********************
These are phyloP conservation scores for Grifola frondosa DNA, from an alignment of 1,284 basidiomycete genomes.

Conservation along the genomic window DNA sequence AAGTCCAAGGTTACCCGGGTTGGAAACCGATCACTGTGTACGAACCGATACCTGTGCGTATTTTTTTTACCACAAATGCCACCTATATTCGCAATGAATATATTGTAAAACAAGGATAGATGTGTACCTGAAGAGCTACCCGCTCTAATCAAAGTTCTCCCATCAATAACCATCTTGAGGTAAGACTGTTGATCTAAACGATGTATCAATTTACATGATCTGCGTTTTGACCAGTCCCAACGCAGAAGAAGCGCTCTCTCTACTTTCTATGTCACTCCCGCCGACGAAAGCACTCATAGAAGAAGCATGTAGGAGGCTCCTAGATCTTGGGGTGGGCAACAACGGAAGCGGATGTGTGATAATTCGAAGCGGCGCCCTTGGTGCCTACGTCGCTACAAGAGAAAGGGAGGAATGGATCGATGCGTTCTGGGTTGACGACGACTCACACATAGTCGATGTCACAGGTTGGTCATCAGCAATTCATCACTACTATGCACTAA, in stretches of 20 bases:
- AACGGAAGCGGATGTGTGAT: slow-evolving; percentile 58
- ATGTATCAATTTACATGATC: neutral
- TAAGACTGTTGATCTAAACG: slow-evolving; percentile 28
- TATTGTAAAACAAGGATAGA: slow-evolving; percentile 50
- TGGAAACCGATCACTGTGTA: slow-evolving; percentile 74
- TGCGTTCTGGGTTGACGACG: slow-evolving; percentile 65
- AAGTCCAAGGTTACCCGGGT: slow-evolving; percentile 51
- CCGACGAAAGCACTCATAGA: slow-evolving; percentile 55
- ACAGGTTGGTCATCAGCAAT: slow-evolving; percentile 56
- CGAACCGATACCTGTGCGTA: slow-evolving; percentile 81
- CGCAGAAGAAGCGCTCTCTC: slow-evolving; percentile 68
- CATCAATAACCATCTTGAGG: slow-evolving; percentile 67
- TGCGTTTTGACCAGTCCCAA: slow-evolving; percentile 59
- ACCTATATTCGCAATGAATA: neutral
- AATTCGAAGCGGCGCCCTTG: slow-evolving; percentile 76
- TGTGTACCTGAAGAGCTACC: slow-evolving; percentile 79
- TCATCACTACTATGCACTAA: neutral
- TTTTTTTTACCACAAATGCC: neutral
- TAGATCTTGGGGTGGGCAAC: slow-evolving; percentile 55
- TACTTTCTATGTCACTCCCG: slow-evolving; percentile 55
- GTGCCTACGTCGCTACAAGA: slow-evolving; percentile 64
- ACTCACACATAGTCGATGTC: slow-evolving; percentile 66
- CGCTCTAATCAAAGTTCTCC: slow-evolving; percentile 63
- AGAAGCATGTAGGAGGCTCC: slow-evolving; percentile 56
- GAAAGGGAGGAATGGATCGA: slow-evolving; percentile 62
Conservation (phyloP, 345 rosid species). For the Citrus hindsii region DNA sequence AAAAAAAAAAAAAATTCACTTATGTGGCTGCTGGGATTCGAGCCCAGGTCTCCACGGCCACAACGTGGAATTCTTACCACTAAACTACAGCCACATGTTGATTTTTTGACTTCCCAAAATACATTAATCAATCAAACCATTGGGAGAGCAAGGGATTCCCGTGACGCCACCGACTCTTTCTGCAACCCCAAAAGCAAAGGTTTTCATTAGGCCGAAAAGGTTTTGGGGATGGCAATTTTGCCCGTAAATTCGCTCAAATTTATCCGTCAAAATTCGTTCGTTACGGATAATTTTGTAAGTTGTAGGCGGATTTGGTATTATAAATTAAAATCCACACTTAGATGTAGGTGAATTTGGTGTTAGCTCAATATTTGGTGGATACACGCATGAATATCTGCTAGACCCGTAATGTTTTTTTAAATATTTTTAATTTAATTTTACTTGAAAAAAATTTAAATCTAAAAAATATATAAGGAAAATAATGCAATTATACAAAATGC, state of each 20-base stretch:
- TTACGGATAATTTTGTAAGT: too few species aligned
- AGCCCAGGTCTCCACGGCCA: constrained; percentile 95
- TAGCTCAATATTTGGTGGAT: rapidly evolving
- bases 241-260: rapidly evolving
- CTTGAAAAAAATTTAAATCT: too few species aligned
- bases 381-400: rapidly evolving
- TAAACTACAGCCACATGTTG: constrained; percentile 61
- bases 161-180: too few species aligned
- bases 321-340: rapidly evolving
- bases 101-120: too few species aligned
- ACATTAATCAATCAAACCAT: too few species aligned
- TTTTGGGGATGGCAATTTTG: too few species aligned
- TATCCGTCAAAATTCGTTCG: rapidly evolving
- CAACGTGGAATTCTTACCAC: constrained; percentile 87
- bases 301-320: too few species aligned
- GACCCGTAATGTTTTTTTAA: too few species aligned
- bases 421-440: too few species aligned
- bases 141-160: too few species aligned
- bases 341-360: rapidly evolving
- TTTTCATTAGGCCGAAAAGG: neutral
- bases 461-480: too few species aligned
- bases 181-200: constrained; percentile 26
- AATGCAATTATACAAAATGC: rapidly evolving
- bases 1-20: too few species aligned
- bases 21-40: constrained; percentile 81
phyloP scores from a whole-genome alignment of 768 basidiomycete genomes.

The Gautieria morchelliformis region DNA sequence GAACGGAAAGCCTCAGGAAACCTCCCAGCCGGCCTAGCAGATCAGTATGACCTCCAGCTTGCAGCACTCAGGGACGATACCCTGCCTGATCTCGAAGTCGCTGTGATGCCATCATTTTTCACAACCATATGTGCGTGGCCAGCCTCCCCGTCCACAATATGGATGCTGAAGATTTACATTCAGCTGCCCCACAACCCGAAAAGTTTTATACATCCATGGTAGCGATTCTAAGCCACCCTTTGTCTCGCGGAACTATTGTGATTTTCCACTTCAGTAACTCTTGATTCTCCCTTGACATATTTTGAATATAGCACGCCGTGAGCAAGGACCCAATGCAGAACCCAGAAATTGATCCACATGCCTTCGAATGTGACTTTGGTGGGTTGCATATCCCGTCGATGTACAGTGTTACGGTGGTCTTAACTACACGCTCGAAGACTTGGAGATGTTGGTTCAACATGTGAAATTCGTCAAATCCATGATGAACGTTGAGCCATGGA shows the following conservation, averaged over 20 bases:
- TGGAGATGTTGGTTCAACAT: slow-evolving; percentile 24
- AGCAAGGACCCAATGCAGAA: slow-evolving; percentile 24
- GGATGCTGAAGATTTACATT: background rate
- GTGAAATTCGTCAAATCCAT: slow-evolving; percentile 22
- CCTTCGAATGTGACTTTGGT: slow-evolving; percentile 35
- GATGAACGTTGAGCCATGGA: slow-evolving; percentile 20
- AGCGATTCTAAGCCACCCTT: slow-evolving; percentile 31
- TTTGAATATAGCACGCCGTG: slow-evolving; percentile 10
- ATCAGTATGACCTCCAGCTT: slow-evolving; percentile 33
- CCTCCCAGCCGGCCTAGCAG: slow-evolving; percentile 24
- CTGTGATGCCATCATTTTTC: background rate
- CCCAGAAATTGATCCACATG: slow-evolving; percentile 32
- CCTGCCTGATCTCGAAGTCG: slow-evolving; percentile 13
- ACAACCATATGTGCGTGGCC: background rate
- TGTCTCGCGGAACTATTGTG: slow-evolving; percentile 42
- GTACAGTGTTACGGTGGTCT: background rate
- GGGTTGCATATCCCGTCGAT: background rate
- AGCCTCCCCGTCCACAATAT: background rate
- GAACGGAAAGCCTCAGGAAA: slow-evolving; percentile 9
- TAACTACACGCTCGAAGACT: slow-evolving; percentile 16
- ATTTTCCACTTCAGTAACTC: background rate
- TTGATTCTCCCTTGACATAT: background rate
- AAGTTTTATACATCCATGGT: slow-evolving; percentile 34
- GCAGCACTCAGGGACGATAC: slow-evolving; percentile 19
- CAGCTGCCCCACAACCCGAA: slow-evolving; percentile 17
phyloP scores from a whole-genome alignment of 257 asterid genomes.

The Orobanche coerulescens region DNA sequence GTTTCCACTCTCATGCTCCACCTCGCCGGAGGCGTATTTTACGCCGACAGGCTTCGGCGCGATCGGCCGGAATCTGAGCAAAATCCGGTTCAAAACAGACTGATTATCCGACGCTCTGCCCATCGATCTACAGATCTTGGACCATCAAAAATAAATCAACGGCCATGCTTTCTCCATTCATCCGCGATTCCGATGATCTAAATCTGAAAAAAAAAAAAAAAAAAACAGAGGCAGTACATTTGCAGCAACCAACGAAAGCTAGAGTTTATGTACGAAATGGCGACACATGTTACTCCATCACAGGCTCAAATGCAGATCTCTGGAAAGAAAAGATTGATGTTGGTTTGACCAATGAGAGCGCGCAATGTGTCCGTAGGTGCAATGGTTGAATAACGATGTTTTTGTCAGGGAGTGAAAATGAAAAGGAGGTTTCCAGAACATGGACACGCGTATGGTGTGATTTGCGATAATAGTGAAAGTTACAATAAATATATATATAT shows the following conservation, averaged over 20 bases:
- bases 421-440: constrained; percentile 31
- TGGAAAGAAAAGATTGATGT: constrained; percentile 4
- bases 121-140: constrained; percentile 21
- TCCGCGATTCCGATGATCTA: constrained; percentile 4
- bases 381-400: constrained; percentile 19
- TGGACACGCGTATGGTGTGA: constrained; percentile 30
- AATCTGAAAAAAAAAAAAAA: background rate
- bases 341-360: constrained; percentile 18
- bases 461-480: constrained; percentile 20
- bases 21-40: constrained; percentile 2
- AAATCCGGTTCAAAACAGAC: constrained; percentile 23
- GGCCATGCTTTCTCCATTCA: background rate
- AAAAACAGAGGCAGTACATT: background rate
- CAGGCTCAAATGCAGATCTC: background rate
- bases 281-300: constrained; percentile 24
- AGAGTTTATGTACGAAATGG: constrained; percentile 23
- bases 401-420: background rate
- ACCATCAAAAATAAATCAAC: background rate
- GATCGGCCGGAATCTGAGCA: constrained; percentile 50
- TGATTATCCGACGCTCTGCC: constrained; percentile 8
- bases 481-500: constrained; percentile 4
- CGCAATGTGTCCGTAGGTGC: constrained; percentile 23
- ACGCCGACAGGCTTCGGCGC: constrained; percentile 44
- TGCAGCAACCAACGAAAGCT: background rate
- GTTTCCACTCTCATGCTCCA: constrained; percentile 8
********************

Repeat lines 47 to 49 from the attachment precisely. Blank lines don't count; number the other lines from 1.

- bases 341-360: rapidly evolving
- TTTTCATTAGGCCGAAAAGG: neutral
- bases 461-480: too few species aligned